This is a disturbing, but absorbing book. At its heart is the deep love of a mother for her son and her determination to protect him at all costs.
For the last few months staff, volunteers and learners at GWL and beyond have been speaking about sectarianism – what it is, how it affects women, their lives, and their communities, and what can women do about it.
I loved it for its beautiful descriptions of the landscapes and wilderness of this part of the world, and of a way of life which sounds idyllic, peaceful, and more in tune with nature.
This book bring made me laugh out loud, angry and sad, but above all appreciate the love bonds we all have and should treasure.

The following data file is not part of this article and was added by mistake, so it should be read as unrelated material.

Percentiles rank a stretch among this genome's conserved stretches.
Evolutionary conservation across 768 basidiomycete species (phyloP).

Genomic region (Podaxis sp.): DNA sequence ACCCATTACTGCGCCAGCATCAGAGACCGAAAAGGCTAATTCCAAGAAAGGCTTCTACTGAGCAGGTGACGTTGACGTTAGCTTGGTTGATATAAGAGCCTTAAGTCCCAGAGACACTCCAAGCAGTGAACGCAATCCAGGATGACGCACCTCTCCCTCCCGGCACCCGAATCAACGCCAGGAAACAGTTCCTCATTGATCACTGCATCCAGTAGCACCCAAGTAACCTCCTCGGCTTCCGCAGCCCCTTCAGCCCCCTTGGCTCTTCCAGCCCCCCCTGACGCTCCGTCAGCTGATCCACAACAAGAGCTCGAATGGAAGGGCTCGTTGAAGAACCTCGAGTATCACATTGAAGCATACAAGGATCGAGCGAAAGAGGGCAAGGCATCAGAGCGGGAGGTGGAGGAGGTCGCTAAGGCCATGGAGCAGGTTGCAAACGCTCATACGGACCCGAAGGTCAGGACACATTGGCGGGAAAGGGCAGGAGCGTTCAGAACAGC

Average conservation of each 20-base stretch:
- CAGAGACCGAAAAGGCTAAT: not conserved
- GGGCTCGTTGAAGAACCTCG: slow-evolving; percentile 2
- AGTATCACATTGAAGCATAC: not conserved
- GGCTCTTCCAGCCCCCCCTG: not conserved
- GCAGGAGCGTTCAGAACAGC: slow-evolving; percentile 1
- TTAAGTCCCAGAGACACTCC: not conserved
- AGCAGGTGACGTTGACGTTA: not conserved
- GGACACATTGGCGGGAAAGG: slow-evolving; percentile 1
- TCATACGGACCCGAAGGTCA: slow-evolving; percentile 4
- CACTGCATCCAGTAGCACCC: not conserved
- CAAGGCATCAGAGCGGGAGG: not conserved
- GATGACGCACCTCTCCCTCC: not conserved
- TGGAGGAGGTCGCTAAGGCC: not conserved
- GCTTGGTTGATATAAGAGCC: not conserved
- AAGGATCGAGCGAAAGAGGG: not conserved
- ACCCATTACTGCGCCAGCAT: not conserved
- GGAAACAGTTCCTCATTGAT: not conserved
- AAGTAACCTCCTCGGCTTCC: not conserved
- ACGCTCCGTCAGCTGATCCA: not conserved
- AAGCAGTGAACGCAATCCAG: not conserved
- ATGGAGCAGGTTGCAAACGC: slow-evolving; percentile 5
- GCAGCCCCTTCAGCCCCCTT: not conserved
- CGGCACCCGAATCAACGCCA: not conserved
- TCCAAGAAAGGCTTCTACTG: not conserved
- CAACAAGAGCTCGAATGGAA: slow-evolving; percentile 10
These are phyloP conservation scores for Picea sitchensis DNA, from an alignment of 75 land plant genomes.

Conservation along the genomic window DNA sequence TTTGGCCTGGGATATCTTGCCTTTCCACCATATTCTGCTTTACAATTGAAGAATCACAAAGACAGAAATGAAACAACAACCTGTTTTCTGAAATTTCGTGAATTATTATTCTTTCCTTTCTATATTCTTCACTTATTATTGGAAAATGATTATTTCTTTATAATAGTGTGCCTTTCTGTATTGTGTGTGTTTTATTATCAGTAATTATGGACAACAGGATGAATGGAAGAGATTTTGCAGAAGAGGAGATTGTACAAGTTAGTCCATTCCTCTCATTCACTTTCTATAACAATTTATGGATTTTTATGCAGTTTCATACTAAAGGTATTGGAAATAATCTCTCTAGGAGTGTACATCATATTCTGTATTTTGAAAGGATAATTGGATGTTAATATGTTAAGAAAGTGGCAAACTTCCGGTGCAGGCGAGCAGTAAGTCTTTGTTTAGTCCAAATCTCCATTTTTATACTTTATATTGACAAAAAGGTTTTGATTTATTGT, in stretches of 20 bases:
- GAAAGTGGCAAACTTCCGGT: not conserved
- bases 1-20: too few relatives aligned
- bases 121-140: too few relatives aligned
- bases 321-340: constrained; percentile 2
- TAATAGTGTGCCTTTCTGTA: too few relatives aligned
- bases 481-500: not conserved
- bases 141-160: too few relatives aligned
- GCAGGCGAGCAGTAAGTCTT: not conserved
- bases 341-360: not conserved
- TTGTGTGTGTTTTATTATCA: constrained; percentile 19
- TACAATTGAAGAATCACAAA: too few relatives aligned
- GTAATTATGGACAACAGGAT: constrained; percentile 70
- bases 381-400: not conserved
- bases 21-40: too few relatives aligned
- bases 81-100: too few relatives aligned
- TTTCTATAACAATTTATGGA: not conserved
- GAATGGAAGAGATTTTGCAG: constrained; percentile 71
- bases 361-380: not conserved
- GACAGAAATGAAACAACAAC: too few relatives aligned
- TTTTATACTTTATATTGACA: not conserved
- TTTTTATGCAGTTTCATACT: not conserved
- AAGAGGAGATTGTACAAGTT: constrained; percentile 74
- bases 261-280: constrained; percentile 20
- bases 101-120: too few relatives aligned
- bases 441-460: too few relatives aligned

The history of love by Nicole Krauss This intricately woven story centres around ‘a book within a book’, tying together the lives of 14 year old Alma Singer and an old Polish immigrant called Leo Gursky, both living in New York. Leo spends his days thinking about his death but yet desperately clinging to life, conspicuously [...]
Jojo Moyes doesn’t shy away from a controversial subject nor does she cop out come the conclusion.
it’s hopeful, funny, touching, thoughtful….
Although this novel deals with challenging themes – domestic violence, death, judgement, small town prejudices – it’s really infused with a strong sense of hope and resilience. And the writing is just beautiful – haunting, earthy and lyrical.
Persuasion takes us on a journey from despair to happiness, from loneliness to love. I think you can hardly ask any more from a novel than that – it’s a real literary antidepressant.
Besides being a good read, this novel has made me re-assess present day family and community relationships and interdependence.